Why the future of work is brighter than you might think
There’s no doubt in the world that the nature of many things in our lives is changing. Technology is driving change more rapidly than ever before and it’s interesting to watch all the commentary on how it’s going to change our lives. Most of the commentary is positive, focusing on how technology and working in an Internet connected world will improve everything from health through to standard of living.
One area that has had less positive coverage, strangely enough, is our working lives. It’s easy to understand why people may be concerned, particularly around the rise of artificial intelligence (AI) and robotics. While it does raise some genuine fears for some, it’s worth looking at in a bit more detail before anyone should panic.
Shifting nature of work
There’s one area where the commentary is spot on: There are plenty of jobs that exist today that may not, at least in their current form, exist tomorrow. Some manual roles that have easily repeatable tasks will no doubt be lost. That’s already been happening for a while now, particularly in manufacturing.
That trend will probably increase as business pressures, such as increased competition, put a squeeze on margins. But does it mean that we should all be worried about the future of our jobs? Is there a justified fear of mass unemployment? In my opinion, probably not!
We’re already adapting
I, for one, am excited by the future. Yes, some of the press may fuel a negative view, but I believe that we will adapt to a new way of working, just like we have before when there’s been a shift in the economic make up of our society.
Think about recent history: Remember when the desktop PC became mainstream? It revolutionised the way many people and, in a lot of cases, whole industries, worked. It scared people at the time; this revolutionary piece of technology that could do things faster and more accurately than humans. Did it cause the end of the world? Quite the opposite. We adapted to this new technology and it ended up fuelling and creating far more jobs and careers.
Pilots are another example. Technology now means that flying the plane is largely left to computers, and automation reigns. We still have pilots today…but for how long? Eventually the pilot may not be physically there but they’ll still have control of the plane, most likely from the ground, to pilot it remotely. In other words: we’ll adapt.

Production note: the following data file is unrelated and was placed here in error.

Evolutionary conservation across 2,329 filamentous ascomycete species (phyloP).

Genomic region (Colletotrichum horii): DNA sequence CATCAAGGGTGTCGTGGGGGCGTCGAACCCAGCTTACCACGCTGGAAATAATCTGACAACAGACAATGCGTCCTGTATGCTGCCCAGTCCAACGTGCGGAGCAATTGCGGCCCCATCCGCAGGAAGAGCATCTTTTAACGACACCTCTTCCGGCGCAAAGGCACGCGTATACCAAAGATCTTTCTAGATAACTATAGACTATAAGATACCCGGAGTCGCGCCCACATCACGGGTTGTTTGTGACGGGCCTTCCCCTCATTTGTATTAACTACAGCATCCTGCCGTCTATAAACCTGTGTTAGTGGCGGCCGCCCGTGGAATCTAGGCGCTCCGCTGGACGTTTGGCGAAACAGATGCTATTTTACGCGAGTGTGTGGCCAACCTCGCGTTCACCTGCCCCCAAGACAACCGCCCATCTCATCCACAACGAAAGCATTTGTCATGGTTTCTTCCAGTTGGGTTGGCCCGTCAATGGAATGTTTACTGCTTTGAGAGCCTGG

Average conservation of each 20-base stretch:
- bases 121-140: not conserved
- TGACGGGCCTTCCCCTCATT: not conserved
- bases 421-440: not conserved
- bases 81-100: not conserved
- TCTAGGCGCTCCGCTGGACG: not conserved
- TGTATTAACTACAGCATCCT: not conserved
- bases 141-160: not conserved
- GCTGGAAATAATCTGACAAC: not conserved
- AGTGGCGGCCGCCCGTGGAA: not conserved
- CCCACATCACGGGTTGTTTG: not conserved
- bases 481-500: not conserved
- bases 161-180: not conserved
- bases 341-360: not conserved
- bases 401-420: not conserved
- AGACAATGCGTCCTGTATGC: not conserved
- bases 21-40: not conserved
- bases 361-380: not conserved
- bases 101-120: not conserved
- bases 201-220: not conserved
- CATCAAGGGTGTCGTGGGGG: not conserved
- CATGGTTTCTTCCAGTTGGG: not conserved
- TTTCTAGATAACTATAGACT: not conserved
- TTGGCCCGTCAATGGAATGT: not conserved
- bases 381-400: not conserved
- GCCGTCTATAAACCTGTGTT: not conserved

As technology evolves, yes, some jobs will disappear, but a raft of others will emerge to replace them. We’re already seeing it with the rise of the services industries. I’ve always believed that people will remain first and foremost focused on the ‘people’ aspects of life. We all like engaging with other people. That alone will continue to fuel a raft of services based industries and businesses.
For example, living in a regional area it’s not hard to notice the explosion we’ve seen in hospitality. You don’t have to go back too far to remember the days of limited dining choices. Now there’s been a dramatic increase in the number, type, and quality of these service-based businesses.
Innovation is the key
I was asked a question the other day around innovation: Are we really focused on it as a society? In my view we most certainly are. It’s already happening and not just from a technology perspective.
Think about the way we educate our children these days. Technology is a key subject, and kids today are learning skills that 5 or 10 years ago weren’t even heard of yet. It’s the same for those of us already in the workforce. Trends happen and the shift will cause the job market to move whether we want it to or not. It comes down to re-skilling ourselves to be ready for this new economy.
Change will be positive
Overall, as a passionate technology advocate, I believe its only going to improve the way we live and work.
One way to look at it might be like this: Think about administration and the admin roles that exist today. Automation is already happening and there’s no doubt that some tasks done by admin people today will be taken over by technology. But does that mean the end of admin people? Absolutely not!
Imagine if we can free up the people in our businesses to focus back on areas such as servicing our customers? The feedback I hear today is that compliance has taken over our lives, we spend so much of our working day with paperwork, data entry, etc…the list goes on. I believe that if we free our teams to focus on our customers we will add more value to the relationship.
If there’s one message to take away from my post it’s this: Change is a positive. Let’s harness it and turn the future of work into an opportunity.